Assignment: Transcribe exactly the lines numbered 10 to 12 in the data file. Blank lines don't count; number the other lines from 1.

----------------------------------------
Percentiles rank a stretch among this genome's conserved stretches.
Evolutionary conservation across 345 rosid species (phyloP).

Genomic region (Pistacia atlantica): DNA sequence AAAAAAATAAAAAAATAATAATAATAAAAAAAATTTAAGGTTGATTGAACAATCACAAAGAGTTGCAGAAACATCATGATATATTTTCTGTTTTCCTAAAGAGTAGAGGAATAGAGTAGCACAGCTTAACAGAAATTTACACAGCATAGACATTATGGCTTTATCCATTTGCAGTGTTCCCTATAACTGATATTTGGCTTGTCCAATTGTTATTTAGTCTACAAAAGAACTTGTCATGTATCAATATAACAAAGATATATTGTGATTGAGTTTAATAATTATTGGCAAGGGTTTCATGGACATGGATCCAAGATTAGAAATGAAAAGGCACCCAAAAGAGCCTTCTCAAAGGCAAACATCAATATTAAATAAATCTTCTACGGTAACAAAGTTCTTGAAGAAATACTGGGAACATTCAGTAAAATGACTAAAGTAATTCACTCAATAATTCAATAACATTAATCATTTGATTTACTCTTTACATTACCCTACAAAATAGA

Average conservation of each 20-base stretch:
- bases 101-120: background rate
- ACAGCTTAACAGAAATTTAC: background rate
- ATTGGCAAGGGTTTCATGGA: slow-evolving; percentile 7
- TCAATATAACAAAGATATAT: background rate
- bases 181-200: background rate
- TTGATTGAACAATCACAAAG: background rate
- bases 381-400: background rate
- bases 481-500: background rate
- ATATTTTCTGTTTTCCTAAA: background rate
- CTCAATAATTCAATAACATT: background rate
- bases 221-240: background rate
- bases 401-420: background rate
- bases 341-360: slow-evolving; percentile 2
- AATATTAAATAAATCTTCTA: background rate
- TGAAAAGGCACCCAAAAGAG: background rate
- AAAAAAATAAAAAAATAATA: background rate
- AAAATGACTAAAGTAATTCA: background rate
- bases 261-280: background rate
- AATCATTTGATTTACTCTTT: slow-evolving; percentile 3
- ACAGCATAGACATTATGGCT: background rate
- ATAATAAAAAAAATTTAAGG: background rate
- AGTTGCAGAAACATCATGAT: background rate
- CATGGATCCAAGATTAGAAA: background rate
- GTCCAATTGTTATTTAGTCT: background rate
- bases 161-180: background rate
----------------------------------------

- TTGATTGAACAATCACAAAG: background rate
- bases 381-400: background rate
- bases 481-500: background rate